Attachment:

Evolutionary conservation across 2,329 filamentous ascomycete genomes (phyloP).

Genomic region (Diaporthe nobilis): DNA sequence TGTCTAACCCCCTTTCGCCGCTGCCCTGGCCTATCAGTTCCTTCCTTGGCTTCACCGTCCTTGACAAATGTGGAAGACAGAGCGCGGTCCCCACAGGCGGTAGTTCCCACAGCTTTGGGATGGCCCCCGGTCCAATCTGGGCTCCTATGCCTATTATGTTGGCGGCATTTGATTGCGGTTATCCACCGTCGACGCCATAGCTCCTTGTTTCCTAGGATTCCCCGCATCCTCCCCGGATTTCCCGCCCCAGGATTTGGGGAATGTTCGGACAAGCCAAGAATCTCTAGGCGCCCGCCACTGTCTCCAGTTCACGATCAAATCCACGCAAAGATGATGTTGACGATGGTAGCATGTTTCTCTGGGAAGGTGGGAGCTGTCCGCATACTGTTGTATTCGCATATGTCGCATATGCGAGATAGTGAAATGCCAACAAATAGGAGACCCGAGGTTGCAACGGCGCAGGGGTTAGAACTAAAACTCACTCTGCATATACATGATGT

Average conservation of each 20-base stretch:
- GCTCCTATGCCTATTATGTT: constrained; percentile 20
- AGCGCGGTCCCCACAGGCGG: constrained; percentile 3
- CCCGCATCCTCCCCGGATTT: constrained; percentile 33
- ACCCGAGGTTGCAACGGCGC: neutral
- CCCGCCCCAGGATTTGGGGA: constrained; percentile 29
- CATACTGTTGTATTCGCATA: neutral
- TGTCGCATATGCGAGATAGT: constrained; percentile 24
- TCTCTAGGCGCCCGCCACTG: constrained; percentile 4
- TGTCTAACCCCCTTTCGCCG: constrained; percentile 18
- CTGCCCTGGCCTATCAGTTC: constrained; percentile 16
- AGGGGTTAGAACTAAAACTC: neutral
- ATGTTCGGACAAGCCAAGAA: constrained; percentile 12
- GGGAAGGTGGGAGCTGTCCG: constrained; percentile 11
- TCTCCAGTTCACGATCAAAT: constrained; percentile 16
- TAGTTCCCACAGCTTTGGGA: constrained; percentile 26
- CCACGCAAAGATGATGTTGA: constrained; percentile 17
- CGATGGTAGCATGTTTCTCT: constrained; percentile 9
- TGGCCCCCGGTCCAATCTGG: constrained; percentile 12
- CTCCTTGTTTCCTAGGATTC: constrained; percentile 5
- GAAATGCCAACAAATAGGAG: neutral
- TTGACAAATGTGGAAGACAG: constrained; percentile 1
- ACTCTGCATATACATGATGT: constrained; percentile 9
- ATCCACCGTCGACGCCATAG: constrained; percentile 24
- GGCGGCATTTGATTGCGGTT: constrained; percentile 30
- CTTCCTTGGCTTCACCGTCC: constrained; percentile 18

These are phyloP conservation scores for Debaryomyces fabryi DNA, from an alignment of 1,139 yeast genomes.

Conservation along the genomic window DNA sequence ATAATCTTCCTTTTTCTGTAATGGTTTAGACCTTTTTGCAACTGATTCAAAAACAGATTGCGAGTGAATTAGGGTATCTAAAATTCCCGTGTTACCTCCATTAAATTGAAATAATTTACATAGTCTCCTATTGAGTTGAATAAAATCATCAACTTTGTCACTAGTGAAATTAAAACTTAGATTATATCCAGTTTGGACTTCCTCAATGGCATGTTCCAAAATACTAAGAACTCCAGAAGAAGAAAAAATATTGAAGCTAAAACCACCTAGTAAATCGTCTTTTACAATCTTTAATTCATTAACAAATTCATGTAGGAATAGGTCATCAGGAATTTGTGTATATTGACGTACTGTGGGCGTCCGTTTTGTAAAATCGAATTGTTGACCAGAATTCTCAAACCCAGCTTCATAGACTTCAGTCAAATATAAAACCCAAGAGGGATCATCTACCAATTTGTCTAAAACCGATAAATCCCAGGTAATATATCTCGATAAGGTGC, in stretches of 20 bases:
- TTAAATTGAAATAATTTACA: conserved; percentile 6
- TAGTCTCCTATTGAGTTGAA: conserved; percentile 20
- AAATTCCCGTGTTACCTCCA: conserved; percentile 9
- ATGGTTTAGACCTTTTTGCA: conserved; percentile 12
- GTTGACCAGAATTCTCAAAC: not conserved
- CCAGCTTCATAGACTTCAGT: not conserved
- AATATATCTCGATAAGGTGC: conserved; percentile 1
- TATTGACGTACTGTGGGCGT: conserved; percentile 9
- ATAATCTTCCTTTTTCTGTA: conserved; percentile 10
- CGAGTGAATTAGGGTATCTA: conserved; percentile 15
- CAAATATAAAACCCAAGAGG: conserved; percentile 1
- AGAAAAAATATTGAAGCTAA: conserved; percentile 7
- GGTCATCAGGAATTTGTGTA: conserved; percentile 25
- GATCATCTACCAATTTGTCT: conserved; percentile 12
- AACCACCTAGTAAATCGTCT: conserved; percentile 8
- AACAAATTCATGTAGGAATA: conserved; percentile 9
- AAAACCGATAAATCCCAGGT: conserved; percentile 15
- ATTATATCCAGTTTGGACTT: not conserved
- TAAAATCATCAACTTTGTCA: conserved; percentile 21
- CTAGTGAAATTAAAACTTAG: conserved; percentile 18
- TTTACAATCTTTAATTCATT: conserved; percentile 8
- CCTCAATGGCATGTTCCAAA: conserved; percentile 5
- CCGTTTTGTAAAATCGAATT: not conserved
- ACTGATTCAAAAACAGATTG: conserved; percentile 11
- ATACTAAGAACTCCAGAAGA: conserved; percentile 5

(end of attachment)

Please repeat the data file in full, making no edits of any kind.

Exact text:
Evolutionary conservation across 2,329 filamentous ascomycete genomes (phyloP).

Genomic region (Diaporthe nobilis): DNA sequence TGTCTAACCCCCTTTCGCCGCTGCCCTGGCCTATCAGTTCCTTCCTTGGCTTCACCGTCCTTGACAAATGTGGAAGACAGAGCGCGGTCCCCACAGGCGGTAGTTCCCACAGCTTTGGGATGGCCCCCGGTCCAATCTGGGCTCCTATGCCTATTATGTTGGCGGCATTTGATTGCGGTTATCCACCGTCGACGCCATAGCTCCTTGTTTCCTAGGATTCCCCGCATCCTCCCCGGATTTCCCGCCCCAGGATTTGGGGAATGTTCGGACAAGCCAAGAATCTCTAGGCGCCCGCCACTGTCTCCAGTTCACGATCAAATCCACGCAAAGATGATGTTGACGATGGTAGCATGTTTCTCTGGGAAGGTGGGAGCTGTCCGCATACTGTTGTATTCGCATATGTCGCATATGCGAGATAGTGAAATGCCAACAAATAGGAGACCCGAGGTTGCAACGGCGCAGGGGTTAGAACTAAAACTCACTCTGCATATACATGATGT

Average conservation of each 20-base stretch:
- GCTCCTATGCCTATTATGTT: constrained; percentile 20
- AGCGCGGTCCCCACAGGCGG: constrained; percentile 3
- CCCGCATCCTCCCCGGATTT: constrained; percentile 33
- ACCCGAGGTTGCAACGGCGC: neutral
- CCCGCCCCAGGATTTGGGGA: constrained; percentile 29
- CATACTGTTGTATTCGCATA: neutral
- TGTCGCATATGCGAGATAGT: constrained; percentile 24
- TCTCTAGGCGCCCGCCACTG: constrained; percentile 4
- TGTCTAACCCCCTTTCGCCG: constrained; percentile 18
- CTGCCCTGGCCTATCAGTTC: constrained; percentile 16
- AGGGGTTAGAACTAAAACTC: neutral
- ATGTTCGGACAAGCCAAGAA: constrained; percentile 12
- GGGAAGGTGGGAGCTGTCCG: constrained; percentile 11
- TCTCCAGTTCACGATCAAAT: constrained; percentile 16
- TAGTTCCCACAGCTTTGGGA: constrained; percentile 26
- CCACGCAAAGATGATGTTGA: constrained; percentile 17
- CGATGGTAGCATGTTTCTCT: constrained; percentile 9
- TGGCCCCCGGTCCAATCTGG: constrained; percentile 12
- CTCCTTGTTTCCTAGGATTC: constrained; percentile 5
- GAAATGCCAACAAATAGGAG: neutral
- TTGACAAATGTGGAAGACAG: constrained; percentile 1
- ACTCTGCATATACATGATGT: constrained; percentile 9
- ATCCACCGTCGACGCCATAG: constrained; percentile 24
- GGCGGCATTTGATTGCGGTT: constrained; percentile 30
- CTTCCTTGGCTTCACCGTCC: constrained; percentile 18

These are phyloP conservation scores for Debaryomyces fabryi DNA, from an alignment of 1,139 yeast genomes.

Conservation along the genomic window DNA sequence ATAATCTTCCTTTTTCTGTAATGGTTTAGACCTTTTTGCAACTGATTCAAAAACAGATTGCGAGTGAATTAGGGTATCTAAAATTCCCGTGTTACCTCCATTAAATTGAAATAATTTACATAGTCTCCTATTGAGTTGAATAAAATCATCAACTTTGTCACTAGTGAAATTAAAACTTAGATTATATCCAGTTTGGACTTCCTCAATGGCATGTTCCAAAATACTAAGAACTCCAGAAGAAGAAAAAATATTGAAGCTAAAACCACCTAGTAAATCGTCTTTTACAATCTTTAATTCATTAACAAATTCATGTAGGAATAGGTCATCAGGAATTTGTGTATATTGACGTACTGTGGGCGTCCGTTTTGTAAAATCGAATTGTTGACCAGAATTCTCAAACCCAGCTTCATAGACTTCAGTCAAATATAAAACCCAAGAGGGATCATCTACCAATTTGTCTAAAACCGATAAATCCCAGGTAATATATCTCGATAAGGTGC, in stretches of 20 bases:
- TTAAATTGAAATAATTTACA: conserved; percentile 6
- TAGTCTCCTATTGAGTTGAA: conserved; percentile 20
- AAATTCCCGTGTTACCTCCA: conserved; percentile 9
- ATGGTTTAGACCTTTTTGCA: conserved; percentile 12
- GTTGACCAGAATTCTCAAAC: not conserved
- CCAGCTTCATAGACTTCAGT: not conserved
- AATATATCTCGATAAGGTGC: conserved; percentile 1
- TATTGACGTACTGTGGGCGT: conserved; percentile 9
- ATAATCTTCCTTTTTCTGTA: conserved; percentile 10
- CGAGTGAATTAGGGTATCTA: conserved; percentile 15
- CAAATATAAAACCCAAGAGG: conserved; percentile 1
- AGAAAAAATATTGAAGCTAA: conserved; percentile 7
- GGTCATCAGGAATTTGTGTA: conserved; percentile 25
- GATCATCTACCAATTTGTCT: conserved; percentile 12
- AACCACCTAGTAAATCGTCT: conserved; percentile 8
- AACAAATTCATGTAGGAATA: conserved; percentile 9
- AAAACCGATAAATCCCAGGT: conserved; percentile 15
- ATTATATCCAGTTTGGACTT: not conserved
- TAAAATCATCAACTTTGTCA: conserved; percentile 21
- CTAGTGAAATTAAAACTTAG: conserved; percentile 18
- TTTACAATCTTTAATTCATT: conserved; percentile 8
- CCTCAATGGCATGTTCCAAA: conserved; percentile 5
- CCGTTTTGTAAAATCGAATT: not conserved
- ACTGATTCAAAAACAGATTG: conserved; percentile 11
- ATACTAAGAACTCCAGAAGA: conserved; percentile 5